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 This article first appeared in the East Haven Courier and won Second Place for Excellence In Journalism in the 2009 Awards Competition sponsored by the Society of Professional Journalists, Connecticut Chapter.

Today, Al Martone, owner of Executive Furniture & Office Supplies in East Haven, may be sitting in the catbird seat with a successful business and a loving family behind him, but his early life was fraught with both business challenges and personal tragedies. Photo by Jason J. Marchi/The Courier.

Al Martone: A Glass Half Full

By Jason J. Marchi, Courier Correspondent  


If anyone has had a cross to bear, it’s Al Martone, an East Haven businessman and beloved family man. And while we all face loss in our lives, Al’s bout with the ill-sided hand of fate is far more than any one person should have to face. While the skies may be sunny for Al today, clouds of hurt and despair once hung overhead like a nightmare that would not end. The nightmare is the loss of Al’s entire first family—a wife and two children—to a single disease known for claiming its victims while in the prime of life.

“My first wife, Patricia, carried the gene for Marfan syndrome,” Al explains, and several years after the birth of their two children, Laura and David, Patricia died in 1979 when she was 37 years old from complications of the disease which affects the body’s connective tissues.  


“Laura was 15 at the time and David as 12,” Al says. “Right after that I had the children in the clinic, not realizing they had the disease as well.”

As a widower with two children in tow, Al remarried quickly in 1981 to a woman who was coming off a divorce and had three children of her own, ages 14, 8 and 3. And while this group somehow formed a family, any attempt and an idyllic Brady Bunch life-style was not in the cards.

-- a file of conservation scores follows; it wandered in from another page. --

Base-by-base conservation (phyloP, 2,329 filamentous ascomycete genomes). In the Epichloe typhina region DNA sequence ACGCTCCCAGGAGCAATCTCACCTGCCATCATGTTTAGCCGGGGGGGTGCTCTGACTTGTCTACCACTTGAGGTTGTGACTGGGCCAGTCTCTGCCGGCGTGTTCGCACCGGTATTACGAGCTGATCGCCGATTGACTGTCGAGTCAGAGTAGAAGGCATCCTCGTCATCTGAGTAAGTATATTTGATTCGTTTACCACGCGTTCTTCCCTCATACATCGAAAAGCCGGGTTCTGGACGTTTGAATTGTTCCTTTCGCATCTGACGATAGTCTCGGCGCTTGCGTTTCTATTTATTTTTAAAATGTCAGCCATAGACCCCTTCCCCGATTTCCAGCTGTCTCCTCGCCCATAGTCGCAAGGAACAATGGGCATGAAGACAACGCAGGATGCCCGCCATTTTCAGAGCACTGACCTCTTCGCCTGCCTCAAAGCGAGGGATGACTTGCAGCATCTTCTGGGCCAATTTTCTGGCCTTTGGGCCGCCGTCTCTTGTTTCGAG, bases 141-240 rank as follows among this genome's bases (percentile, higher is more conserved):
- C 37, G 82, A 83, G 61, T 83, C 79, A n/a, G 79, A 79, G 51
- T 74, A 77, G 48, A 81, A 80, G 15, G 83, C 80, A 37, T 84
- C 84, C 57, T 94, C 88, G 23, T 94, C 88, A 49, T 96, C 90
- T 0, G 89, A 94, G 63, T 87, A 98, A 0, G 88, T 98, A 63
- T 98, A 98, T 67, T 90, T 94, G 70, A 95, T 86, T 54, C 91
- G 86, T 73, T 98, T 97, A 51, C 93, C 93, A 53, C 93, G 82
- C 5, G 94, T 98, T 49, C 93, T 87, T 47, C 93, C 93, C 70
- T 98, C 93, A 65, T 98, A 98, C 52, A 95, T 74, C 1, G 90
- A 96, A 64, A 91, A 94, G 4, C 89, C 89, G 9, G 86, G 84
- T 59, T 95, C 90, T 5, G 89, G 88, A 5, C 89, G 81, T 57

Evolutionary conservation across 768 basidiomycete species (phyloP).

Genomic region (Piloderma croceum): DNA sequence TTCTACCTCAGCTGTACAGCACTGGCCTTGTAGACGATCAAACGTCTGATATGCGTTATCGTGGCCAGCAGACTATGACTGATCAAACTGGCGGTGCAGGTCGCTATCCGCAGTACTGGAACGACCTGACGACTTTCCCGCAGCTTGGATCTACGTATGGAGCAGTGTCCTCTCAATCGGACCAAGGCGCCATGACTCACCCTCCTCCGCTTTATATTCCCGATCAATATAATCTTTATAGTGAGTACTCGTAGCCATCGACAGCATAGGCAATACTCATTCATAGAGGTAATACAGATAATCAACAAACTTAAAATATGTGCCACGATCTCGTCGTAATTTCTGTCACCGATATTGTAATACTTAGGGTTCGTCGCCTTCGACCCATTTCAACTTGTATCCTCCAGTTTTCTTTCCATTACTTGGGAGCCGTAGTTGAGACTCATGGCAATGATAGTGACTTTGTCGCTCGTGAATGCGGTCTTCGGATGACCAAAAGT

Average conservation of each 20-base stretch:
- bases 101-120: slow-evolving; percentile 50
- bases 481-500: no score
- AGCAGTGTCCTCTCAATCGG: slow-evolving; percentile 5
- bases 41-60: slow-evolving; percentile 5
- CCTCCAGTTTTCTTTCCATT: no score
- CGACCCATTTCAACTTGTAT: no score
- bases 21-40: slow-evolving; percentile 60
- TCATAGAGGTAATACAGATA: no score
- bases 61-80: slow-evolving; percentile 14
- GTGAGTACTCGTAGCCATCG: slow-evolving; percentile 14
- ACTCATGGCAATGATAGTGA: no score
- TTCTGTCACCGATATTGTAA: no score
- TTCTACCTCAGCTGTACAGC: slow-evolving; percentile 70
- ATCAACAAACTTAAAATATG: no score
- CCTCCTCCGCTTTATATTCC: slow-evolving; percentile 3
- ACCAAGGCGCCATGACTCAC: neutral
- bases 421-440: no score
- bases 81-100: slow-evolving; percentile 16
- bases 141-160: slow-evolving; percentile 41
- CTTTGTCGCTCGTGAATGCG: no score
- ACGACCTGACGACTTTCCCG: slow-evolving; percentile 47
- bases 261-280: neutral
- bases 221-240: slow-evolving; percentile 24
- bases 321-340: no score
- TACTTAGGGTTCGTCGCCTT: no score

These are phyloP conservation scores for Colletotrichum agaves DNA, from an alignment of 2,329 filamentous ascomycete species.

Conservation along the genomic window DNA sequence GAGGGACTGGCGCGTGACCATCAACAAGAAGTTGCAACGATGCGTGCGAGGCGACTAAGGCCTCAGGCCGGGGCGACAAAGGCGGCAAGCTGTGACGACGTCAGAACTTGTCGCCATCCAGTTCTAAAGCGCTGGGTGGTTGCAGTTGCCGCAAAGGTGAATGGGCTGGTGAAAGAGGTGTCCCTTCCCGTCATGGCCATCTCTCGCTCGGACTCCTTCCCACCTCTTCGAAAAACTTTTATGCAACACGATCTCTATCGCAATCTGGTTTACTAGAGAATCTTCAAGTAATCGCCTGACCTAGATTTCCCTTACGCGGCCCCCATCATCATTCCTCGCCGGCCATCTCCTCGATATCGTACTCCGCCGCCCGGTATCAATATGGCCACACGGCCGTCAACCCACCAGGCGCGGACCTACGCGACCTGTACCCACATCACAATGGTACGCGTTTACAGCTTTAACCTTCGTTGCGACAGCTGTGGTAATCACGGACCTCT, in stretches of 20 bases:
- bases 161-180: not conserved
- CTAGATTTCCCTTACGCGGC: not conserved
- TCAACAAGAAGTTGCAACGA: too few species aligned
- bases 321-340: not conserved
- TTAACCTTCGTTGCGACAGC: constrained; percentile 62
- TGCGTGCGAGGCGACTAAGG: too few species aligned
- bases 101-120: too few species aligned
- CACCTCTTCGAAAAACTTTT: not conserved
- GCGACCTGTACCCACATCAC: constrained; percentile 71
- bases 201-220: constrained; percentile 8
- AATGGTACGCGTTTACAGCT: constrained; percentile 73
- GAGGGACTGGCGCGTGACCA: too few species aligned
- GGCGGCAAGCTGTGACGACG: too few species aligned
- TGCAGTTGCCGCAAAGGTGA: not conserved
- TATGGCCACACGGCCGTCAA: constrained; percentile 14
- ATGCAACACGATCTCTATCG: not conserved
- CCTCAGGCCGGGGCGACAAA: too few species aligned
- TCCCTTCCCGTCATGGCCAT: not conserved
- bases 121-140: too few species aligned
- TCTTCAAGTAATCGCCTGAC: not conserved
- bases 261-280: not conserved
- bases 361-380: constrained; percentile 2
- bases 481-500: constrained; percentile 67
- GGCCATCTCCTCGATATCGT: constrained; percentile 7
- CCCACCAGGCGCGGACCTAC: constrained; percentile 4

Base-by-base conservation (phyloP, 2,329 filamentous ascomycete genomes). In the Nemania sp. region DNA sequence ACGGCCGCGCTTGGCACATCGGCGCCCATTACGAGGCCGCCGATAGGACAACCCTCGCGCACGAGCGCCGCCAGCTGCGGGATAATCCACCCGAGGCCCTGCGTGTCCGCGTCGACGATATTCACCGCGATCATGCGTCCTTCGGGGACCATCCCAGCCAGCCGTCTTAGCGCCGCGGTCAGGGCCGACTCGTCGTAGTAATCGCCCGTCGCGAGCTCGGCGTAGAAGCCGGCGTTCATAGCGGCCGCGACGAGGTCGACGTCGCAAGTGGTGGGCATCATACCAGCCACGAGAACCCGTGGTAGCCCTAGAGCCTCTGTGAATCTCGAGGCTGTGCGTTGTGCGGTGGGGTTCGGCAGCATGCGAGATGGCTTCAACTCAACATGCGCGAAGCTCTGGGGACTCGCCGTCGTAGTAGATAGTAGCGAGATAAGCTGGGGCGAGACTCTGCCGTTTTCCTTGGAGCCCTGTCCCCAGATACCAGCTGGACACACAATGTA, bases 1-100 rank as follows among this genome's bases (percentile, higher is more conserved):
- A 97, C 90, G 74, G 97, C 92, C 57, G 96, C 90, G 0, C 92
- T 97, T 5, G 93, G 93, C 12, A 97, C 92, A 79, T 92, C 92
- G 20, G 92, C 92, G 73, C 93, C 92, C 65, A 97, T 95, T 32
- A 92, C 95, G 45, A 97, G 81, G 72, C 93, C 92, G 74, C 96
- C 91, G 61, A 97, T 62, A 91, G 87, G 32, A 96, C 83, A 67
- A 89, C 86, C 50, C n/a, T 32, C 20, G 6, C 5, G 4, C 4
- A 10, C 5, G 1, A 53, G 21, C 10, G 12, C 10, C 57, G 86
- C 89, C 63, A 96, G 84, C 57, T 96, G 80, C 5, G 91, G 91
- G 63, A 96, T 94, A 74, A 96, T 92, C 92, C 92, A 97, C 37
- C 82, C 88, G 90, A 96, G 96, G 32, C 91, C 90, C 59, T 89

“Laura died two years later from a Marfan-caused incident,” Al says, and seven years after that, David, at age 19, had surgery to replace his ascending aorta, again, because of Marfans. While the surgery bought David many productive years during which time he reached for his own career goals as a mechanical engineer, his life, too, was cut short at age 33 in 2001.


On the career side of life, Al faced challenges and disappointments as well. “I had my own [Zip] variety store in Wallingford for 13 years,” Al recalls, only to be driven out of business by the arrival of the super supply stores.


After that, Al switched gears and went into the office supplies and furniture business in 1990, working for three different companies over eight years. “After the eighth year I realized I wasn’t going anywhere, so I decided to go on my own as in independent rep, and then I opened my own business with my step-son, George Smith.”

“I always felt in my life I was giving out 110 percent but I wasn’t getting it back,” Al muses. “I may be six foot nine, but getting a little pat on the back means a lot to me, and I wasn’t getting it working for others, so I had to do something on my own.”

One distinguishing factor of owning and operating your own business, Al notes, is the need to “pour your whole heart into it to make it work. You need the desire and the drive to succeed. And in today’s market, you have to be able to roll with the punches and pick up the pieces and keep on going,” when facing tough business challenges.


Rolling with the punches is exactly what Al Martone is all about, since he had no choice but to exercise that spirit in order to face the loss of his first family and to restart his own life.


Today, Al enjoys his work, has the support of his wife of 28 years, Carol Martone, and the love of their six grandchildren who range in age from 19 months to 19 years.

“That’s the highlight of our life right now,” Al says, “to enjoy our grandkids.”

And there’s another activity that Al says keeps him young. “I started a golf league that plays every Wednesday. We have over 20 members.”

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